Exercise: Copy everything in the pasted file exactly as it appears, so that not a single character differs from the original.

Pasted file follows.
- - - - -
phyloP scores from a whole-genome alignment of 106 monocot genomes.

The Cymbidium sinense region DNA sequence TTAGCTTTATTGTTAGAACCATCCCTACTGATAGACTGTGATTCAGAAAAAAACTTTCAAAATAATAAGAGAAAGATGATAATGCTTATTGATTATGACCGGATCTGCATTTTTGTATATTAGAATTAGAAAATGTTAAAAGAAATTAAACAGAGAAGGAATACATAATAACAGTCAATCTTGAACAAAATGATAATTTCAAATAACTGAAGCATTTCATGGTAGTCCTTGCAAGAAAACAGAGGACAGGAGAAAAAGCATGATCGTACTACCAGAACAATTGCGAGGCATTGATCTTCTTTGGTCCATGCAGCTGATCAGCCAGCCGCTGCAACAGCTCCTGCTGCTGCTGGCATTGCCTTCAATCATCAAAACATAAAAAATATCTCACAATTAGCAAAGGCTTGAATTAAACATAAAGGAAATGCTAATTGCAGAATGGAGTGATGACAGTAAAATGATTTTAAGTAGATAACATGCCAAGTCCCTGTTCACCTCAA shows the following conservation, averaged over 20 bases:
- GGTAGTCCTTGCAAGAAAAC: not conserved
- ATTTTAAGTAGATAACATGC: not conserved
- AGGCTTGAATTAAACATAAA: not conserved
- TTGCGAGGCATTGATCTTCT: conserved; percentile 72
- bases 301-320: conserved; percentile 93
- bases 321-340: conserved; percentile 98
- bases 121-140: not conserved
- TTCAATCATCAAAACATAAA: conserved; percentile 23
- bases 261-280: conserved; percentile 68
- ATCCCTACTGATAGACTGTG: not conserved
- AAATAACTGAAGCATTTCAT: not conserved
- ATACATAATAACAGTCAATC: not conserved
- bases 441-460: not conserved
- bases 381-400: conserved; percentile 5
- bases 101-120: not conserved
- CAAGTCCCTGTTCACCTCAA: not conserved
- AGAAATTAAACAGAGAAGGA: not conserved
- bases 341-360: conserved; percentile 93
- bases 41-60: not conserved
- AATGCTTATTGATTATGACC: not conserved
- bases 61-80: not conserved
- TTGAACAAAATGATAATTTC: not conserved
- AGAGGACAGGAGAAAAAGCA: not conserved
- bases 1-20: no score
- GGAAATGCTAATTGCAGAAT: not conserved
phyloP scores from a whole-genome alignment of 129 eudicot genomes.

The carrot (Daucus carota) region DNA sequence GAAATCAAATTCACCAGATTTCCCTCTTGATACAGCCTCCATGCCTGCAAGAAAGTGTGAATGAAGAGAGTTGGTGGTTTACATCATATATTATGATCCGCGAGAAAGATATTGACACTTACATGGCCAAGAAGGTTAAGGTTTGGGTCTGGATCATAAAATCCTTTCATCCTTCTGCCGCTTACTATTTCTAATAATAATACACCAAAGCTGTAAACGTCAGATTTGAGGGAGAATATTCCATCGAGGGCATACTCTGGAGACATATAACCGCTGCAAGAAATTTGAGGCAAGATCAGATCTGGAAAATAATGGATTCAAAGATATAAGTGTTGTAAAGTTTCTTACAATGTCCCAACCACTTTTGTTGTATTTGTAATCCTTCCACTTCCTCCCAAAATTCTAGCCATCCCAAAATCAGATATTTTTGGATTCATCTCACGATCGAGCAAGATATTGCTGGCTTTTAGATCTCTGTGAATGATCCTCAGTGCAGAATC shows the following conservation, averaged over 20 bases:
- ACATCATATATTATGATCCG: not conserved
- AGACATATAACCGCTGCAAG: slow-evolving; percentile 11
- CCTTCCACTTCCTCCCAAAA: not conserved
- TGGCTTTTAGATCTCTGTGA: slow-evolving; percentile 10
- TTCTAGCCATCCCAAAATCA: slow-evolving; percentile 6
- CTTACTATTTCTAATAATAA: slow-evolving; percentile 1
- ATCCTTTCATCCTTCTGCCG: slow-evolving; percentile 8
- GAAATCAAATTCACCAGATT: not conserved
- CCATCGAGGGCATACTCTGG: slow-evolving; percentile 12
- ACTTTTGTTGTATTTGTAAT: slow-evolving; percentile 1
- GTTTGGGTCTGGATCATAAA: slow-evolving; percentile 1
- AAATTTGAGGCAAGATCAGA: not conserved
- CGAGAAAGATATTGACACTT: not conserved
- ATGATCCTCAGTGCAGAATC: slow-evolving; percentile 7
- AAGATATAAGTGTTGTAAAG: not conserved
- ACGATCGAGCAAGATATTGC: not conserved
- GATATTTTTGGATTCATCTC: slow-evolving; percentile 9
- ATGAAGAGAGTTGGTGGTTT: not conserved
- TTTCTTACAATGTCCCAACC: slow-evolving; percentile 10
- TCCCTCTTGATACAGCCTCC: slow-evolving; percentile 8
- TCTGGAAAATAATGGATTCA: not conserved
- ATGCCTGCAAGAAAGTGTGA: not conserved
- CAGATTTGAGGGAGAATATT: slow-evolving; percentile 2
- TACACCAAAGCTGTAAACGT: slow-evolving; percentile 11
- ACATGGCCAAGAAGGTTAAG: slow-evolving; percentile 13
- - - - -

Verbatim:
phyloP scores from a whole-genome alignment of 106 monocot genomes.

The Cymbidium sinense region DNA sequence TTAGCTTTATTGTTAGAACCATCCCTACTGATAGACTGTGATTCAGAAAAAAACTTTCAAAATAATAAGAGAAAGATGATAATGCTTATTGATTATGACCGGATCTGCATTTTTGTATATTAGAATTAGAAAATGTTAAAAGAAATTAAACAGAGAAGGAATACATAATAACAGTCAATCTTGAACAAAATGATAATTTCAAATAACTGAAGCATTTCATGGTAGTCCTTGCAAGAAAACAGAGGACAGGAGAAAAAGCATGATCGTACTACCAGAACAATTGCGAGGCATTGATCTTCTTTGGTCCATGCAGCTGATCAGCCAGCCGCTGCAACAGCTCCTGCTGCTGCTGGCATTGCCTTCAATCATCAAAACATAAAAAATATCTCACAATTAGCAAAGGCTTGAATTAAACATAAAGGAAATGCTAATTGCAGAATGGAGTGATGACAGTAAAATGATTTTAAGTAGATAACATGCCAAGTCCCTGTTCACCTCAA shows the following conservation, averaged over 20 bases:
- GGTAGTCCTTGCAAGAAAAC: not conserved
- ATTTTAAGTAGATAACATGC: not conserved
- AGGCTTGAATTAAACATAAA: not conserved
- TTGCGAGGCATTGATCTTCT: conserved; percentile 72
- bases 301-320: conserved; percentile 93
- bases 321-340: conserved; percentile 98
- bases 121-140: not conserved
- TTCAATCATCAAAACATAAA: conserved; percentile 23
- bases 261-280: conserved; percentile 68
- ATCCCTACTGATAGACTGTG: not conserved
- AAATAACTGAAGCATTTCAT: not conserved
- ATACATAATAACAGTCAATC: not conserved
- bases 441-460: not conserved
- bases 381-400: conserved; percentile 5
- bases 101-120: not conserved
- CAAGTCCCTGTTCACCTCAA: not conserved
- AGAAATTAAACAGAGAAGGA: not conserved
- bases 341-360: conserved; percentile 93
- bases 41-60: not conserved
- AATGCTTATTGATTATGACC: not conserved
- bases 61-80: not conserved
- TTGAACAAAATGATAATTTC: not conserved
- AGAGGACAGGAGAAAAAGCA: not conserved
- bases 1-20: no score
- GGAAATGCTAATTGCAGAAT: not conserved
phyloP scores from a whole-genome alignment of 129 eudicot genomes.

The carrot (Daucus carota) region DNA sequence GAAATCAAATTCACCAGATTTCCCTCTTGATACAGCCTCCATGCCTGCAAGAAAGTGTGAATGAAGAGAGTTGGTGGTTTACATCATATATTATGATCCGCGAGAAAGATATTGACACTTACATGGCCAAGAAGGTTAAGGTTTGGGTCTGGATCATAAAATCCTTTCATCCTTCTGCCGCTTACTATTTCTAATAATAATACACCAAAGCTGTAAACGTCAGATTTGAGGGAGAATATTCCATCGAGGGCATACTCTGGAGACATATAACCGCTGCAAGAAATTTGAGGCAAGATCAGATCTGGAAAATAATGGATTCAAAGATATAAGTGTTGTAAAGTTTCTTACAATGTCCCAACCACTTTTGTTGTATTTGTAATCCTTCCACTTCCTCCCAAAATTCTAGCCATCCCAAAATCAGATATTTTTGGATTCATCTCACGATCGAGCAAGATATTGCTGGCTTTTAGATCTCTGTGAATGATCCTCAGTGCAGAATC shows the following conservation, averaged over 20 bases:
- ACATCATATATTATGATCCG: not conserved
- AGACATATAACCGCTGCAAG: slow-evolving; percentile 11
- CCTTCCACTTCCTCCCAAAA: not conserved
- TGGCTTTTAGATCTCTGTGA: slow-evolving; percentile 10
- TTCTAGCCATCCCAAAATCA: slow-evolving; percentile 6
- CTTACTATTTCTAATAATAA: slow-evolving; percentile 1
- ATCCTTTCATCCTTCTGCCG: slow-evolving; percentile 8
- GAAATCAAATTCACCAGATT: not conserved
- CCATCGAGGGCATACTCTGG: slow-evolving; percentile 12
- ACTTTTGTTGTATTTGTAAT: slow-evolving; percentile 1
- GTTTGGGTCTGGATCATAAA: slow-evolving; percentile 1
- AAATTTGAGGCAAGATCAGA: not conserved
- CGAGAAAGATATTGACACTT: not conserved
- ATGATCCTCAGTGCAGAATC: slow-evolving; percentile 7
- AAGATATAAGTGTTGTAAAG: not conserved
- ACGATCGAGCAAGATATTGC: not conserved
- GATATTTTTGGATTCATCTC: slow-evolving; percentile 9
- ATGAAGAGAGTTGGTGGTTT: not conserved
- TTTCTTACAATGTCCCAACC: slow-evolving; percentile 10
- TCCCTCTTGATACAGCCTCC: slow-evolving; percentile 8
- TCTGGAAAATAATGGATTCA: not conserved
- ATGCCTGCAAGAAAGTGTGA: not conserved
- CAGATTTGAGGGAGAATATT: slow-evolving; percentile 2
- TACACCAAAGCTGTAAACGT: slow-evolving; percentile 11
- ACATGGCCAAGAAGGTTAAG: slow-evolving; percentile 13